In honor of May being Asian Pacific American Heritage Month, Pacific Ties and Asian Pacific Coalition (APC) are teaming up to featuring Asian Pacific Islander Desi American (APIDA) Bruins. We’ll be posting one interview per day.
Michelle Mendoza is a fourth-year student majoring in Sociology. She identifies as half-Chamorro and half-Pilipina.
When did you join PISA (Pacific Islands Student Association)?
I first heard of it in my second year; my TA identified as Chamorro, which is also what I identify as, and told me about it. So I joined in spring quarter of my second year.
How has your experience in PISA been?
It’s very welcoming, like a family. It’s also shown me a lot about the political aspects of my community, not just cultural. In my third year, I was still just a general member, but later that year I applied to be one of the Yield coordinators. The Yield program is where we invite freshmen and transfers from our community to have the Bruin Experience: we show them resources, introduce them to PISA members, and just expose what UCLA is. It’s before they SIR (submit a Statement of Intent to Register), so our aim is recruitment.
Do you have a favorite memory from your time in PISA?
My first staff retreat. That was when I got to see everything that goes on behind-the-scenes. I realized how involved they are – not just with retention projects, but also cultural night, youth fitness days, and inviting high school students to campus multiple times a quarter. It’s really nice to get to see your own people on campus. It’s amazing how a small group of people can pull off all that.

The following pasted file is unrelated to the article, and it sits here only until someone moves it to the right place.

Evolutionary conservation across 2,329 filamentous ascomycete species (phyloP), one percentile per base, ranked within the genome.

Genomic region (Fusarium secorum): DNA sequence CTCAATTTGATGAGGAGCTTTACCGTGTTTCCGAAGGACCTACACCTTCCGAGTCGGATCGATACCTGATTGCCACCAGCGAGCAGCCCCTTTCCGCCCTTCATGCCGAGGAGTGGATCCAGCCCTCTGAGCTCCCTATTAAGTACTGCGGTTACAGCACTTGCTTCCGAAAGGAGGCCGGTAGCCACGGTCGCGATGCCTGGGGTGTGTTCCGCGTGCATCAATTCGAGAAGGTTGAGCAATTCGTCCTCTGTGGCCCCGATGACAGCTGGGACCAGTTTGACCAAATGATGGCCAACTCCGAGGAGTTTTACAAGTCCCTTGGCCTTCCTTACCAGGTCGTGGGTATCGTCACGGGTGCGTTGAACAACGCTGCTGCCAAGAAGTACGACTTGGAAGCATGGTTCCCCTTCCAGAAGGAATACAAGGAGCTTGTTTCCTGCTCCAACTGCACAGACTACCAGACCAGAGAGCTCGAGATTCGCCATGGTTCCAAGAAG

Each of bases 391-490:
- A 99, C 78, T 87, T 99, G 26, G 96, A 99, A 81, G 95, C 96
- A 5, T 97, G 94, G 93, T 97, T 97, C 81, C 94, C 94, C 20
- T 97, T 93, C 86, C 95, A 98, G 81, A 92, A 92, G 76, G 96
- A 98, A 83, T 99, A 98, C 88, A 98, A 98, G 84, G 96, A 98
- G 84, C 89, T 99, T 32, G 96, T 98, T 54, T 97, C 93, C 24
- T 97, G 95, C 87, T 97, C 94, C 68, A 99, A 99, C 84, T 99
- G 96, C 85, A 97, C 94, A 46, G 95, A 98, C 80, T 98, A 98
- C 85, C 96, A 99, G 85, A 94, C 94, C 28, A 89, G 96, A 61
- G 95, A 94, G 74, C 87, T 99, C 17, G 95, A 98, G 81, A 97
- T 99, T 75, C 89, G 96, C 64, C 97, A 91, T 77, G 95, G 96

Are you involved in any other organizations on campus?
I joined Pilipinos for Community Health (PCH) in my first year. My RA that year was Pilipina, and she recommended I check it out. I’ve been on the staff for the past three years: in my second year, I was staff assistant/historian, because taking photos is one of my hobbies; in my third and fourth years, I was Alumni Relations Director.
Speaking of alumni, can you comment on the importance of alumni in your community?
Yeah, there are actually a lot of Pilipinos in the area that can offer advice and build networking opportunities. I’ve been contacting a lot of recent graduates, and it’s nice to see how they’re working towards their journey. A lot of them are applying to med school, getting accepted to med school, or already in med school – it’s nice to see, because a lot of our members are hoping to achieve that goal as well.
Anything else you’d like to mention?
I forgot to mention earlier, I’m work for a program called Jumpstart, which is part of Americorps. It’s an enrichment opportunity to work with children in low-income families. This is my third year being involved, and I’m now working with three year-olds, the youngest age group. It’s so rewarding to see them putting letters and words together, to see them learning. The program is really trying to bridge the educational gap, something I’m very passionate about.
I’m also involved in Pacific Islanders for Health (P4H), which is like PCH but targeted toward PI communities. We just started this year, and so far we’re off to a really good start. We collaborated with the health fair recently, and our general members are very active in trying to improve the quality of health of our people and bridge health disparities of our people.
Wow, you’ve done a lot of great work on this campus. How have you managed it all?
When you like the people, it doesn’t feel like an obligation. When you like what you do, it doesn’t feel like work. The orgs I’m involved in also helped me figure out what I want to do after school, as they’re all centered around community health and education. I found that I am very passionate about community health, not as much things like research or medical practice.
Lastly, is there any guilty pleasure music that you listen to?
Okay, so this sounds really cheesy but on sunny days like this, I like to listen to island music.
Kolohe Kai, Common Kings… just island music.
Check out Asian Pacific Coalition’s new website!